WHAT MAKES FOR A SUCCESSFUL CATHOLIC EDUCATION IN THE MODERN WORLD?

This week Fr Timothy Radcliffe (S63) joined Peter Stanford and Rachel Kelly for an evening of interesting debate on Catholic education, co-hosted by Downside and The Tablet.

The event was held at Farm Street Church, Mayfair, starting with Mass in the church, followed by the debate and networking drinks in the Jesuit Centre next door.

A number of OGs attended, including the President of St Gregory’s Society, Rupert Orchard (R74), along with parents and educators from schools across the south-east.

During the debate, speakers delivered their thoughts with integrity and passion, and also raised smiles across the room with amusing anecdotes from their pasts.

The discussion covered a variety of sub-topics including the fundamental value of truth; the importance of identity for young people; the benefits of Catholic education for health and wellbeing; and that a Catholic education teaches one to think about others and the community one is part of, rather than to solely focus on oneself.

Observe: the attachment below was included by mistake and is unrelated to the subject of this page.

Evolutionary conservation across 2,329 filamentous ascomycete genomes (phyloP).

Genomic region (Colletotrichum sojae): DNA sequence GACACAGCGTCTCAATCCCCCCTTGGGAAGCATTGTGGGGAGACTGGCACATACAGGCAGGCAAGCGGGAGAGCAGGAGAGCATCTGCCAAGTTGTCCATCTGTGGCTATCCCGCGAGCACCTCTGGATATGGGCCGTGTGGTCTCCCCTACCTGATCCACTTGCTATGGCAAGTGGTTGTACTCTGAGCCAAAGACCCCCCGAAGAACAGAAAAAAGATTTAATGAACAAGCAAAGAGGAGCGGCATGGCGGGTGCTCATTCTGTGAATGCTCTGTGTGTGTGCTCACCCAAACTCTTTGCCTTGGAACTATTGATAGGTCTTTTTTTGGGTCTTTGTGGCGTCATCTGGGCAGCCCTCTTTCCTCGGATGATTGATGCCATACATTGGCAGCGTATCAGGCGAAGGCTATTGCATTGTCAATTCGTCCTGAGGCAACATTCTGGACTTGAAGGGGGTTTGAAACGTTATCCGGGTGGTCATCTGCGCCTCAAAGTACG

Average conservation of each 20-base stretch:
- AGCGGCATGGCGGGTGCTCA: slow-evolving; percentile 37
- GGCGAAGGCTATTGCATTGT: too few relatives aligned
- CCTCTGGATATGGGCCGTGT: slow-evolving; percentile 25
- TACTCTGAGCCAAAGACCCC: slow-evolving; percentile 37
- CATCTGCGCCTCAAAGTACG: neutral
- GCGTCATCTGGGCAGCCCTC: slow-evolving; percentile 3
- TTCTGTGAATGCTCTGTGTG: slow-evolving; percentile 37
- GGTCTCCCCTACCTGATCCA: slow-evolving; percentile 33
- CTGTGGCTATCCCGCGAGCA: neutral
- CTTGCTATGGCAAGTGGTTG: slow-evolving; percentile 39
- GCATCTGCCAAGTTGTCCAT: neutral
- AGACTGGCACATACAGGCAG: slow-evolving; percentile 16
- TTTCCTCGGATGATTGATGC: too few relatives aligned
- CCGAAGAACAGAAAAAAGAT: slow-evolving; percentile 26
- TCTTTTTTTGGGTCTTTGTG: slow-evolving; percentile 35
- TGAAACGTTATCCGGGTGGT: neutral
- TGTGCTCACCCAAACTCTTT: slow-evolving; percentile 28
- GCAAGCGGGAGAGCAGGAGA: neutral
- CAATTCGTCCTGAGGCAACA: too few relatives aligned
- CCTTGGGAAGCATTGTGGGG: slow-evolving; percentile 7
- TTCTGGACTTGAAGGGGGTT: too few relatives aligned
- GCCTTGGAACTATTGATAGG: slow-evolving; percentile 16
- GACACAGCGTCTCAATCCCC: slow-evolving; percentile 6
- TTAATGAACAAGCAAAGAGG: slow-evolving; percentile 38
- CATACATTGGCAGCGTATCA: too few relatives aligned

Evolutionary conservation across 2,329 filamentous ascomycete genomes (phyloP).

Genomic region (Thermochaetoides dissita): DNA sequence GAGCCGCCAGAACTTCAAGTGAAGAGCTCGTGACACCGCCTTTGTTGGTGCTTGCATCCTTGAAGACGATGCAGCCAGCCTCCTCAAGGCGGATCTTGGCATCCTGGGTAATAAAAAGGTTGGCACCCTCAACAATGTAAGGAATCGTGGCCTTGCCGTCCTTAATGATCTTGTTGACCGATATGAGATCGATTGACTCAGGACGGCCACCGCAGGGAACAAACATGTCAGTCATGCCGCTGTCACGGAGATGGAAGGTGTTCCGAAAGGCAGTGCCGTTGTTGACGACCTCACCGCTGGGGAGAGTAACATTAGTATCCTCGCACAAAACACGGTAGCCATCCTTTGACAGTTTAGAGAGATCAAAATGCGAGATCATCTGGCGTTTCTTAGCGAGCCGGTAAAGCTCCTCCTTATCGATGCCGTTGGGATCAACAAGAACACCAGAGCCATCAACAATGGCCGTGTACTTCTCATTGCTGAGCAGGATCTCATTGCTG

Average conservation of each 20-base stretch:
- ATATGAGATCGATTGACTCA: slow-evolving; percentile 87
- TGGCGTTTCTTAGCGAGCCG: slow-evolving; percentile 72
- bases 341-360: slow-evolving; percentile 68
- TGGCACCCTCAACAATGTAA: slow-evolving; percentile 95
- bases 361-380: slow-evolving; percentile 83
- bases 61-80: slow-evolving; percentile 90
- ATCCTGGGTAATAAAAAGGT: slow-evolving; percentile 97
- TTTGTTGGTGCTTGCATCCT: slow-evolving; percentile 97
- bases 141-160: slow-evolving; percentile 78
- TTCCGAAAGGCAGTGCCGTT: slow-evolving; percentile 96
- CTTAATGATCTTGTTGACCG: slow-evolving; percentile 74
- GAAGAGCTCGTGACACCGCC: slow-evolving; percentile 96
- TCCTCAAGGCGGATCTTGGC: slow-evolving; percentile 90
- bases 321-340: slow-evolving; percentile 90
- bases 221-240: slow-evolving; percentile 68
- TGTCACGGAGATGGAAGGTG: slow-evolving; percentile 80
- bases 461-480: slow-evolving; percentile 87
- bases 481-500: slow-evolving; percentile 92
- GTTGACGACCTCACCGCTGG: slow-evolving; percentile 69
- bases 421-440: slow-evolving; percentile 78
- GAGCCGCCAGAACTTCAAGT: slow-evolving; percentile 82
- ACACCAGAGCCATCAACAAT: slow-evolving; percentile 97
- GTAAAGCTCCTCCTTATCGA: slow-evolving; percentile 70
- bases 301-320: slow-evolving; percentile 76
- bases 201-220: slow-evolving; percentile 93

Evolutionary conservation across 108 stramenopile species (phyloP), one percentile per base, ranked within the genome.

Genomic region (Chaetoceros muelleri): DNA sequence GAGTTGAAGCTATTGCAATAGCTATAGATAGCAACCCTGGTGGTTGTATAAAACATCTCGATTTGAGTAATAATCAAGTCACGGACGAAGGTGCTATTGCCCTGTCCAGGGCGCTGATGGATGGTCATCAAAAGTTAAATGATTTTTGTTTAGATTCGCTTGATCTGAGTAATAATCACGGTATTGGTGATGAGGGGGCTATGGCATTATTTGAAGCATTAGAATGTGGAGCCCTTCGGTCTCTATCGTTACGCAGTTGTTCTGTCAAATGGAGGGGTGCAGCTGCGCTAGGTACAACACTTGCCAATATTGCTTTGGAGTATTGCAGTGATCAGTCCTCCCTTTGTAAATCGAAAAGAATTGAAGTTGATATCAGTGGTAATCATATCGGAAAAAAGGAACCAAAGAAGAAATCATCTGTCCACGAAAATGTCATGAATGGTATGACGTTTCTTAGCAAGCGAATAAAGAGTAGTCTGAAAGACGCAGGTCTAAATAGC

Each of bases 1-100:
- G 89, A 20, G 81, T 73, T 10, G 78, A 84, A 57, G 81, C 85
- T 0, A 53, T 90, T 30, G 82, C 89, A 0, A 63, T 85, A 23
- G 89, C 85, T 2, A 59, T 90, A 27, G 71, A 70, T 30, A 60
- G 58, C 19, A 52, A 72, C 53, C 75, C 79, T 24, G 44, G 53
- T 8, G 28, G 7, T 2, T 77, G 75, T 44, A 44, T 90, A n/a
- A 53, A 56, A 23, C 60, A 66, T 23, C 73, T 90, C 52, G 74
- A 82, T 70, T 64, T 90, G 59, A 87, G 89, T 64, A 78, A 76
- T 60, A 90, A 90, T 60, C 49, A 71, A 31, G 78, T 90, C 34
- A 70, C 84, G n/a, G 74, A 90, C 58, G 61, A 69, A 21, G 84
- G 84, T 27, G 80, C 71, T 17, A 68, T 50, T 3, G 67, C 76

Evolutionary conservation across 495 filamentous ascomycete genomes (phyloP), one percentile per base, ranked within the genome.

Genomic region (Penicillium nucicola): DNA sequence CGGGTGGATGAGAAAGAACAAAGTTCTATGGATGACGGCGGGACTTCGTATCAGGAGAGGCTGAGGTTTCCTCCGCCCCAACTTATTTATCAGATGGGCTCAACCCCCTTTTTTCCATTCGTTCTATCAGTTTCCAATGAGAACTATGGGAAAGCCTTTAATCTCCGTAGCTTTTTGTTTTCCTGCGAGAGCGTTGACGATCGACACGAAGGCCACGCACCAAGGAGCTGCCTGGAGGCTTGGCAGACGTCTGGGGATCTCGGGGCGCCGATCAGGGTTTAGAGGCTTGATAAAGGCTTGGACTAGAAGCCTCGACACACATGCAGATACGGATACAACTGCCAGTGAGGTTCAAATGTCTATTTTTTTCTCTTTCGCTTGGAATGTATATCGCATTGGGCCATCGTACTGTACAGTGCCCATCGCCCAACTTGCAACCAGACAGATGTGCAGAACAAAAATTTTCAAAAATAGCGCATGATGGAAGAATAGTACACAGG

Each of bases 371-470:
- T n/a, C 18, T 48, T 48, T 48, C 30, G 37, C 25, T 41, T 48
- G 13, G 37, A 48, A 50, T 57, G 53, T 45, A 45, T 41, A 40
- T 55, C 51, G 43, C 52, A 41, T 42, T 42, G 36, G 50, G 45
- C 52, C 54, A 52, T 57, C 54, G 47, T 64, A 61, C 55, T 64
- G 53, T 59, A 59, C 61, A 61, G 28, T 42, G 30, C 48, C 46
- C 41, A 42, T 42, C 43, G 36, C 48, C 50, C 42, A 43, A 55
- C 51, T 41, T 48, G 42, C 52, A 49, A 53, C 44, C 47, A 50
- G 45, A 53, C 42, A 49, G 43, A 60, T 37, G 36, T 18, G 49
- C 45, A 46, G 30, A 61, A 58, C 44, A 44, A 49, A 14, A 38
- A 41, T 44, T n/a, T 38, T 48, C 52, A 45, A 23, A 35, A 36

One of the high points of the evening was Rachel Kelly’s reading of Love (III) by George Herbert. It is a poem that imparts a compassionate and forgiving voice for in times of need, and Rachel delivered it with conviction and consideration.

The energy and enthusiasm throughout the room during the evening was undeniable. The consensus was that a Catholic education has more relevance than ever in our increasing complex modern world. That a Catholic education is an education for the whole being – body, soul and spirit – and that it gives one a strong self of self.

“The language of faith is the language of love.” Fr Timothy